In 2004 the Pirates had the 11th overall choice in the draft. There were two top stars out there in the college ranks out west in Jared Weaver and Stephen Drew. Both the younger brothers of major leaguers and both had plenty of potential. The Pirates chose instead to keep things close to Pittsburgh and select Neil Walker. Walker was a top high school catcher, more an athlete than anything else, but a pick that many locally liked and nationally many seemed to think it depended on how the athlete would develop.
It took Walker a little while and a few position changes, but he eventually made it to the majors, though not as the catcher he was drafted as. Instead he would be moved to second base, a position he never really played prior to the majors, and has made a nice little career for himself. He is better than average as an offensive player at second and has improving defensive. A cornerstone? Maybe? Maybe not? A nice player though.
Considering what happened in the rest of the draft, it is almost amazing that Walker amounted to anything. Looking over the draft, there are a total of 4 players that have sniffed the majors. Walker has played the most. The second most is the second round pick from that season, Brian Bixler. One could end the story there, when Brian Bixler is the guy with the second most major league time, there is something wrong.
Two others have made the majors, albeit with different teams. Jeremy Horst (40th round) would sign with the Reds in 2007. He made the majors last season as a LOOGY out of their bullpen. The other player is Corey Luebke, now with the Padres. Luebke was a swing man turned starter for the Padres, who looked to be a pretty promising arm for the club with a ton of potential, until he got Tommy John at the start of this season. He will be out of action for the next year or so.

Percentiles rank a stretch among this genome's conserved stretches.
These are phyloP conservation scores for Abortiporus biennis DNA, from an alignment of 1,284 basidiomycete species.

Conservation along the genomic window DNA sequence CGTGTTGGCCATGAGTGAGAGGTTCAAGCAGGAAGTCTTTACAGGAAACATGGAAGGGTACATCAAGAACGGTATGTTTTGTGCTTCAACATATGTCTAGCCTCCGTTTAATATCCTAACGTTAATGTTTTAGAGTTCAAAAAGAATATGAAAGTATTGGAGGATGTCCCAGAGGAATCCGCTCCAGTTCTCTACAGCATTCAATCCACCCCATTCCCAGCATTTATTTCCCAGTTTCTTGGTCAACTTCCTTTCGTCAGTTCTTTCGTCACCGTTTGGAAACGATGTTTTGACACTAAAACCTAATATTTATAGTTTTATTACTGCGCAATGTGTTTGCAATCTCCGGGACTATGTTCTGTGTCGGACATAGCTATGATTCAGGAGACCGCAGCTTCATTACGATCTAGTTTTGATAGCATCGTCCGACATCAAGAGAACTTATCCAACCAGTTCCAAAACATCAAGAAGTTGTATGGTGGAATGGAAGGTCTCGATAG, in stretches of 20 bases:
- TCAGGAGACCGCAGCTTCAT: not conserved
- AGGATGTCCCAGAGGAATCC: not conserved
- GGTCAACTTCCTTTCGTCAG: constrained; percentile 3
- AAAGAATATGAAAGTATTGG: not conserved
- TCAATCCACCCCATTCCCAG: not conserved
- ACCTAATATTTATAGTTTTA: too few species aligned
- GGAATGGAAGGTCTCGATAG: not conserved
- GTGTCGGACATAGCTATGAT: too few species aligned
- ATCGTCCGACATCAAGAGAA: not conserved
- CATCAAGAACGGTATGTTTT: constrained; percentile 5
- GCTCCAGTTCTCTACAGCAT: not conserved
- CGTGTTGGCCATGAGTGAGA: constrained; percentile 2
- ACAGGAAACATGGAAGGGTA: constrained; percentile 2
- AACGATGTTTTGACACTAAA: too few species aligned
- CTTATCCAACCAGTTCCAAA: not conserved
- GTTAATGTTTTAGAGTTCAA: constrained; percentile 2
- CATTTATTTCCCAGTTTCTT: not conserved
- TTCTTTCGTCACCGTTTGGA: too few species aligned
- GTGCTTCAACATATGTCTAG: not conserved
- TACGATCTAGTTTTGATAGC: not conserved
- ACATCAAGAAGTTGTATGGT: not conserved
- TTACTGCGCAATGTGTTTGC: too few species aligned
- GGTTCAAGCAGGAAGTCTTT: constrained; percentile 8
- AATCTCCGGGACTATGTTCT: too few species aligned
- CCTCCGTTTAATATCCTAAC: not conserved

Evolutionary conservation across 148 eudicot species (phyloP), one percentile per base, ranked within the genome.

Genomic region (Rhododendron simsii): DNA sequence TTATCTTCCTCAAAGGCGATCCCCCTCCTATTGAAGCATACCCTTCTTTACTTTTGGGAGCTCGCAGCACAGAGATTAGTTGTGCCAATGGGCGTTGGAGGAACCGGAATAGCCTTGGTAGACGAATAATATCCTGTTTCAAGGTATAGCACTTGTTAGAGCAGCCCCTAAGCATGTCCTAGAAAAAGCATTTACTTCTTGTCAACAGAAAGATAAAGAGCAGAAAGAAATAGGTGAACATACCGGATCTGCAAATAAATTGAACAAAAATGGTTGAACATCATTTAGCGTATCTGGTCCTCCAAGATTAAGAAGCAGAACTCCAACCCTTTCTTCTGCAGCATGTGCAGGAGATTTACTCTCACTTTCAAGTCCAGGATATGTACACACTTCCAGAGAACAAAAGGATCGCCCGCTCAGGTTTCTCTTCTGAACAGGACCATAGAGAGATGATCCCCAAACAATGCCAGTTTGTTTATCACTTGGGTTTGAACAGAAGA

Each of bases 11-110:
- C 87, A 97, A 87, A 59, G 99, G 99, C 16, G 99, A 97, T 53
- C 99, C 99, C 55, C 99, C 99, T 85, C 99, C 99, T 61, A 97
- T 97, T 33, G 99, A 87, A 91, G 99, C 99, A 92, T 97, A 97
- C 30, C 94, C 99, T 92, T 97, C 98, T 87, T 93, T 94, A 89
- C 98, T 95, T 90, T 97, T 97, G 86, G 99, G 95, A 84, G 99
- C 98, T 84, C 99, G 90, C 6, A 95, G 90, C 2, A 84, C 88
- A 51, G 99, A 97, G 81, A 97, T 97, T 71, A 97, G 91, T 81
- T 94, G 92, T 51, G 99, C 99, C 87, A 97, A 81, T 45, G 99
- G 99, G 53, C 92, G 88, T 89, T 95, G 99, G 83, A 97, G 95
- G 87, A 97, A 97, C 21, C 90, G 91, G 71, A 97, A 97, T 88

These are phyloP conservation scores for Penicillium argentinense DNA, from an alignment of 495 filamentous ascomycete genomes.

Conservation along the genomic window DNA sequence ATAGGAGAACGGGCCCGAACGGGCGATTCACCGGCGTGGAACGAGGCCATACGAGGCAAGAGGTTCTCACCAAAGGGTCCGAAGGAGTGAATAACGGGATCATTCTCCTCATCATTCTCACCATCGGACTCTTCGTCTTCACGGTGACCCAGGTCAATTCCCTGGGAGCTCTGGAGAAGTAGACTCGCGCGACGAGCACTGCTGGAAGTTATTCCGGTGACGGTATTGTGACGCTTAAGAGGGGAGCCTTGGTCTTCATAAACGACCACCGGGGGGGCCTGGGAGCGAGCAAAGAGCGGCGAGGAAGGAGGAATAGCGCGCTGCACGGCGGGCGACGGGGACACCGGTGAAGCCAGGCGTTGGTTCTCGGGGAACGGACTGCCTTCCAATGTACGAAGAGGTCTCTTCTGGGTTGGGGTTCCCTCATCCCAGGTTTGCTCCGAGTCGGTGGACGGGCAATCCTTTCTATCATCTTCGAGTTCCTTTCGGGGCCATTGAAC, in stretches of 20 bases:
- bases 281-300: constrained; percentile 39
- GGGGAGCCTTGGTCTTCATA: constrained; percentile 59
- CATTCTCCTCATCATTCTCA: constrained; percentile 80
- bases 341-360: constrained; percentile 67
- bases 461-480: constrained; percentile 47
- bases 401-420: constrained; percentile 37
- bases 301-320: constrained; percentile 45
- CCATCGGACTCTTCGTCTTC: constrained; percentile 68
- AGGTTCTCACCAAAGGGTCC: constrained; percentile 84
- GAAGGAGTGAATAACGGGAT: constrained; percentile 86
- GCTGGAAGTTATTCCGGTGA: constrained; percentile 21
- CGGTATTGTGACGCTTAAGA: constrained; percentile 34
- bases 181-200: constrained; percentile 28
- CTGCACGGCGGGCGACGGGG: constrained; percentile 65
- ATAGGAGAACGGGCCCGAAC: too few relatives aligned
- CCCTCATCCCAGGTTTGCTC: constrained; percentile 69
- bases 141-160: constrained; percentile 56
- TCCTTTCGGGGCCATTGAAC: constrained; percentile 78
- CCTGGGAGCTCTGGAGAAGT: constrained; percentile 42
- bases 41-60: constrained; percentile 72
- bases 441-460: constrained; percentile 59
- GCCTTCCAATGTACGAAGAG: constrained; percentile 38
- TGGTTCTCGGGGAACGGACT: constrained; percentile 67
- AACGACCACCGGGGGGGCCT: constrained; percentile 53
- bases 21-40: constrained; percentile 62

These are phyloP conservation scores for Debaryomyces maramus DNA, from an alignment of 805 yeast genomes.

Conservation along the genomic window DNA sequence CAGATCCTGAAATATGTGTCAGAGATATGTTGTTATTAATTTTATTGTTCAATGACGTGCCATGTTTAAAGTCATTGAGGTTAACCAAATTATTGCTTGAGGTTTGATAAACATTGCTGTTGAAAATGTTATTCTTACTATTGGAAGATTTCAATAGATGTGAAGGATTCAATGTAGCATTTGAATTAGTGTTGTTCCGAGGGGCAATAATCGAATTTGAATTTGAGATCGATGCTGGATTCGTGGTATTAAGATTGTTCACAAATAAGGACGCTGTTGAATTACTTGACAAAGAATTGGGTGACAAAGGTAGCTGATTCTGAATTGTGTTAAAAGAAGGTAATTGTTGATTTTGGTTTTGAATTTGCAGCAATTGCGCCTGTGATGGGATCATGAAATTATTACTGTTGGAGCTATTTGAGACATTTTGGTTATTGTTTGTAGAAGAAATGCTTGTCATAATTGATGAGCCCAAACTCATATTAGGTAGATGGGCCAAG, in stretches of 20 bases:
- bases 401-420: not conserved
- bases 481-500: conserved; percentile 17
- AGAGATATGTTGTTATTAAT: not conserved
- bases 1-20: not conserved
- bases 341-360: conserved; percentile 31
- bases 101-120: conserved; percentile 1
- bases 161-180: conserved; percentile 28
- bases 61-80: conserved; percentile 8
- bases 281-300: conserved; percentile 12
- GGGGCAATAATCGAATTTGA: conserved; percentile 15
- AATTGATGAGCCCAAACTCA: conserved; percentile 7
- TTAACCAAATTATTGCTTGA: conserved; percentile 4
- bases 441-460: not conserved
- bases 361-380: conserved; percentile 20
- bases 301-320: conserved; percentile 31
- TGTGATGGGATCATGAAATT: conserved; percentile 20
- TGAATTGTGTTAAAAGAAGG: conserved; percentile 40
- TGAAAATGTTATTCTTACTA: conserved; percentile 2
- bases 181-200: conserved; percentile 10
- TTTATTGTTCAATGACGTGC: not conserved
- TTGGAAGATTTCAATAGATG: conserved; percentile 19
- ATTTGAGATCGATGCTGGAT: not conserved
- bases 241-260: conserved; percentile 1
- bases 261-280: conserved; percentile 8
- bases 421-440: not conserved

Most of the other guys in the class that signed were either out of baseball after one season, a common theme in Littlefield drafts, or became journeymen minor leaguers, again another common theme of the Littlefield era. There were some names that fans that have followed the farm system will probably remember.
Eddie Prasch the 3rd round choice was to be a star at third. He never developed any power and played very little. He hung around in the system for 6 seasons mainly due to the fact that he was a 3rd round choice. Joe Bauserman was a hard throwing righty that I believe injuries did in after three seasons. He would later be a quarterback at THE Ohio State University, post Terrell Pryor.
Kyle Bloom was the late bloomer that flourished in the Hawaiian league, but never seemed to do much on the mainland. He was a Rule Five selection that was returned to Pittsburgh. Todd Redmond has sort of stalled in AAA, though not in Indianapolis in Gwinnett, as he was a guy that was sent to Atlanta in the now ill fated Adam LaRoche trade.
Showing a lot of potential but never getting anywhere were Jason Quarles and Justin Byler. Quarles was a super athlete moved to the mound, it never worked out. Byler was one of many first base prospects over the years, but he never seemed to get out of the New York Penn League. Derek Hankins was another signee that went through the whole organization, except for Pittsburgh. He spent planty of time around the organization. Brad Clapp was another though he never really rose above high A ball.
Out of the 50 players drafted, the team is left with Neil Walker. Brian Bixler was a bust that could never adapt at the majors, though even if he did the stunning fact that so few guys ever even got to AA ball, make this a rather disappointing draft of years gone by.